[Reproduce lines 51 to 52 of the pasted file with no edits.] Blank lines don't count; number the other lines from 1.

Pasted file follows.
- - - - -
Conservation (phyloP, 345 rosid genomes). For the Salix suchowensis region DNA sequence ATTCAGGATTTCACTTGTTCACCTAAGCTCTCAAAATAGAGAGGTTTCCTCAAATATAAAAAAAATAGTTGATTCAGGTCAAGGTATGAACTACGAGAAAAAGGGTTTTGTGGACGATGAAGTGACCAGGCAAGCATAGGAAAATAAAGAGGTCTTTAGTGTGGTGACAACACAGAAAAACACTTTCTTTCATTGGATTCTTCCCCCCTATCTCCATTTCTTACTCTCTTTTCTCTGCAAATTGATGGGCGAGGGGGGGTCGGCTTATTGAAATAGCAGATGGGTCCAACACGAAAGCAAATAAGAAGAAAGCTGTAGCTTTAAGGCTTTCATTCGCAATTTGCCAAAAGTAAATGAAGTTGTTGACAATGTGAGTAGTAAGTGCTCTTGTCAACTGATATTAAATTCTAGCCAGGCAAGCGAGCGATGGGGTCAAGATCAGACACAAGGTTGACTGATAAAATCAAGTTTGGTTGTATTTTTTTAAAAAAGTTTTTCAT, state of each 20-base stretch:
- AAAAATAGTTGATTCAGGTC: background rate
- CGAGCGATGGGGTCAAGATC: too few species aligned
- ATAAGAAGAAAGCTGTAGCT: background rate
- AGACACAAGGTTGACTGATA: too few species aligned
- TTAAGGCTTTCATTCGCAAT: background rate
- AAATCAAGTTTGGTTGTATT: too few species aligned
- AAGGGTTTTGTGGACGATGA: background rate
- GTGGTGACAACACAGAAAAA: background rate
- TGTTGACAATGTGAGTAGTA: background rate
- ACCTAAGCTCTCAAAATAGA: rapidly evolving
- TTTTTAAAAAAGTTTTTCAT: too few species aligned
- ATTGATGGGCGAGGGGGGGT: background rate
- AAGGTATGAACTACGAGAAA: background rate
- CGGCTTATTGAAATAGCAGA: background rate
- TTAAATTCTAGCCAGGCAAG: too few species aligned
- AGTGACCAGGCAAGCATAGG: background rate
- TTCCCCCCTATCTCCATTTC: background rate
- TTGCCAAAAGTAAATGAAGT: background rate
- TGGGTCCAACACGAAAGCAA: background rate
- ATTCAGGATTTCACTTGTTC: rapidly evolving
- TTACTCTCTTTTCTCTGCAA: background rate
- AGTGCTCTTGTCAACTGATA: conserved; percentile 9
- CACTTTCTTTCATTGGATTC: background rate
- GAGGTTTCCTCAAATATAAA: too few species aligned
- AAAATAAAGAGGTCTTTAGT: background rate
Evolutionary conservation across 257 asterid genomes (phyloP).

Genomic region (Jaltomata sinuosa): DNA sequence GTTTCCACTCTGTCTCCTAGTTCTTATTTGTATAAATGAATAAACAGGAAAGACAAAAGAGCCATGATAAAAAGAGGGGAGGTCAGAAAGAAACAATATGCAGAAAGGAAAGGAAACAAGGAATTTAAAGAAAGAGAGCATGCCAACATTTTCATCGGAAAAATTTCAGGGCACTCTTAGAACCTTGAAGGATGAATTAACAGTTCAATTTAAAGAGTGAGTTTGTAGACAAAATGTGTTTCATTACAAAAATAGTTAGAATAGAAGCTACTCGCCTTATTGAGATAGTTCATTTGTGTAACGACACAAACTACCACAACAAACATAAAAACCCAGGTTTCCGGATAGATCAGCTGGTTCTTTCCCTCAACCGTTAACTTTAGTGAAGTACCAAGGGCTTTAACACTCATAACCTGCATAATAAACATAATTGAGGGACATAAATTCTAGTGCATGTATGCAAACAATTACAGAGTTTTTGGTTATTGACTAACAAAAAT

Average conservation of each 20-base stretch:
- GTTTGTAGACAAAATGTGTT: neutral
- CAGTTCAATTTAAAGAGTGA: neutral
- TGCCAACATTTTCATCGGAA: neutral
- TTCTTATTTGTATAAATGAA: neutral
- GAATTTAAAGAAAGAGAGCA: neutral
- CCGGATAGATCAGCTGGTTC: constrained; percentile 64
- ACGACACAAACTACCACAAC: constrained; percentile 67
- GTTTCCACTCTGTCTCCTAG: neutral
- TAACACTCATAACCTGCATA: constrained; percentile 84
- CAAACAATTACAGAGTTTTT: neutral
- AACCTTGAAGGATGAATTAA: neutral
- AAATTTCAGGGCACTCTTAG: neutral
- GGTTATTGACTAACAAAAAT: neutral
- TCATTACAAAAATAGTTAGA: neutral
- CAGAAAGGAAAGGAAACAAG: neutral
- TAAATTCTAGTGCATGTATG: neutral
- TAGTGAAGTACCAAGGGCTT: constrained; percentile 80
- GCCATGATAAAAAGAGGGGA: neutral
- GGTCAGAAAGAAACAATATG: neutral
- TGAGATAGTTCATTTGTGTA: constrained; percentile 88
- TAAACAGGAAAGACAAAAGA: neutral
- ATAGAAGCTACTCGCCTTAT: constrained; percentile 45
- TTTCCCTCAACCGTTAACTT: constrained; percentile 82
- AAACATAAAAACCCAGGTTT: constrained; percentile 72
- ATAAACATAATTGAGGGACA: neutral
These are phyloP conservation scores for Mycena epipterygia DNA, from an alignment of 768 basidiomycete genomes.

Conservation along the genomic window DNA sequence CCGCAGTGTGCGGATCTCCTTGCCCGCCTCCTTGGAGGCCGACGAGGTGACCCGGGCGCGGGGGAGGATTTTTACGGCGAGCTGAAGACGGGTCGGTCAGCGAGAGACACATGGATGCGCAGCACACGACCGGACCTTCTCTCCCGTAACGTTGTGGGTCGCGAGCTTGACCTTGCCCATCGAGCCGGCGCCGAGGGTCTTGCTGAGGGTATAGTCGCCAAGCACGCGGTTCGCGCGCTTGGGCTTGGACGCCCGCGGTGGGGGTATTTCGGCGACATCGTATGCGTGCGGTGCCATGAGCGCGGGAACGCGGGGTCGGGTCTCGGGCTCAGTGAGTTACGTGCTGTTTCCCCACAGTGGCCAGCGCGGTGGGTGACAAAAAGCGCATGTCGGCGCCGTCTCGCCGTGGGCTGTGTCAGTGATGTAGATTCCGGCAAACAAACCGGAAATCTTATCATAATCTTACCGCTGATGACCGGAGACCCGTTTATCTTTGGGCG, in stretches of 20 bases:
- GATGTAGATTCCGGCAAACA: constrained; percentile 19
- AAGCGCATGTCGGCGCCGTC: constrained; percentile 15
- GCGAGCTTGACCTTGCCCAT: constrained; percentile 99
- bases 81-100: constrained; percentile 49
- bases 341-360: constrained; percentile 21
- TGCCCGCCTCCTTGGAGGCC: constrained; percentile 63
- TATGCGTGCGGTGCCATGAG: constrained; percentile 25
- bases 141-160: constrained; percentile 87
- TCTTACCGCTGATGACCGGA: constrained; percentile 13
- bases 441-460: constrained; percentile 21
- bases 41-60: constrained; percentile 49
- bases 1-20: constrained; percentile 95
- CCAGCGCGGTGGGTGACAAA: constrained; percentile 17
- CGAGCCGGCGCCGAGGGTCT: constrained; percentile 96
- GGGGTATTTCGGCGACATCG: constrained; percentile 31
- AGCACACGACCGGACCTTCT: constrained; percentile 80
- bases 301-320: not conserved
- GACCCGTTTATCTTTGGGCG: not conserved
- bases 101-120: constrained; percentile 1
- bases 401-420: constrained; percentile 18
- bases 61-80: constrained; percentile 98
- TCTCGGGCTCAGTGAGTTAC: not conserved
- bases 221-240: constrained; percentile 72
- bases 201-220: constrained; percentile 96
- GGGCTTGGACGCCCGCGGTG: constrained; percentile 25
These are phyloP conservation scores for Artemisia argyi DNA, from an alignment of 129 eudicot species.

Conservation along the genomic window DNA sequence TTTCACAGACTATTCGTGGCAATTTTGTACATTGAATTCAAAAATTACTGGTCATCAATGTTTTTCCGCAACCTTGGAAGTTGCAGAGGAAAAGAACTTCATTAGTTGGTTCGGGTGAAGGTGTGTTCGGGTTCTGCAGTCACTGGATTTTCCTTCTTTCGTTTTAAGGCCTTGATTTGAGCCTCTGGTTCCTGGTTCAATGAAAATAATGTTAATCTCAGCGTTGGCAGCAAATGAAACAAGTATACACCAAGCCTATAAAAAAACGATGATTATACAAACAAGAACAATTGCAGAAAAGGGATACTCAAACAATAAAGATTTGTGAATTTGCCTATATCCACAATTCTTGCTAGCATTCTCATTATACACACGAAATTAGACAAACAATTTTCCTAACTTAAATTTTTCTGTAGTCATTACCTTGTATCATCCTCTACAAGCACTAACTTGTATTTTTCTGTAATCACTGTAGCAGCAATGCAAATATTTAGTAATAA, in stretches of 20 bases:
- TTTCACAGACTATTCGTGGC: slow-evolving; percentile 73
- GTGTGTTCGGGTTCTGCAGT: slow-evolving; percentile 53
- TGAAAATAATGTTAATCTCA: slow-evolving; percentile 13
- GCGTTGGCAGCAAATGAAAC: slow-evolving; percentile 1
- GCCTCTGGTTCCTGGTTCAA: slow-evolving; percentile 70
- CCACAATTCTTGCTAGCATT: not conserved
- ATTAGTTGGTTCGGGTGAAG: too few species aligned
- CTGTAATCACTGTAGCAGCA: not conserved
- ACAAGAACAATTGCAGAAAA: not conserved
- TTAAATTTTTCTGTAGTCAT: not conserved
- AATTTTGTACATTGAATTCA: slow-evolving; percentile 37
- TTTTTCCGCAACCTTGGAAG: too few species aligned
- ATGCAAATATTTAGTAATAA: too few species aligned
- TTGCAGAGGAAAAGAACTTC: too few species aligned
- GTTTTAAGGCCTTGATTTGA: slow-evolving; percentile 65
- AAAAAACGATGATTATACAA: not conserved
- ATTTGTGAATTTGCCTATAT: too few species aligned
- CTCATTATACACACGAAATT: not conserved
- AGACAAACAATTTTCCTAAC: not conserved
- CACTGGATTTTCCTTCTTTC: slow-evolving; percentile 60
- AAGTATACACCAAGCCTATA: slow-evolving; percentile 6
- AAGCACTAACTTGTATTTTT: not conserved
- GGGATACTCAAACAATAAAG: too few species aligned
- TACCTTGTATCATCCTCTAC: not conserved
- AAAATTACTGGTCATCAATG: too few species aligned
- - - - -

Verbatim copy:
- ATAGAAGCTACTCGCCTTAT: constrained; percentile 45
- TTTCCCTCAACCGTTAACTT: constrained; percentile 82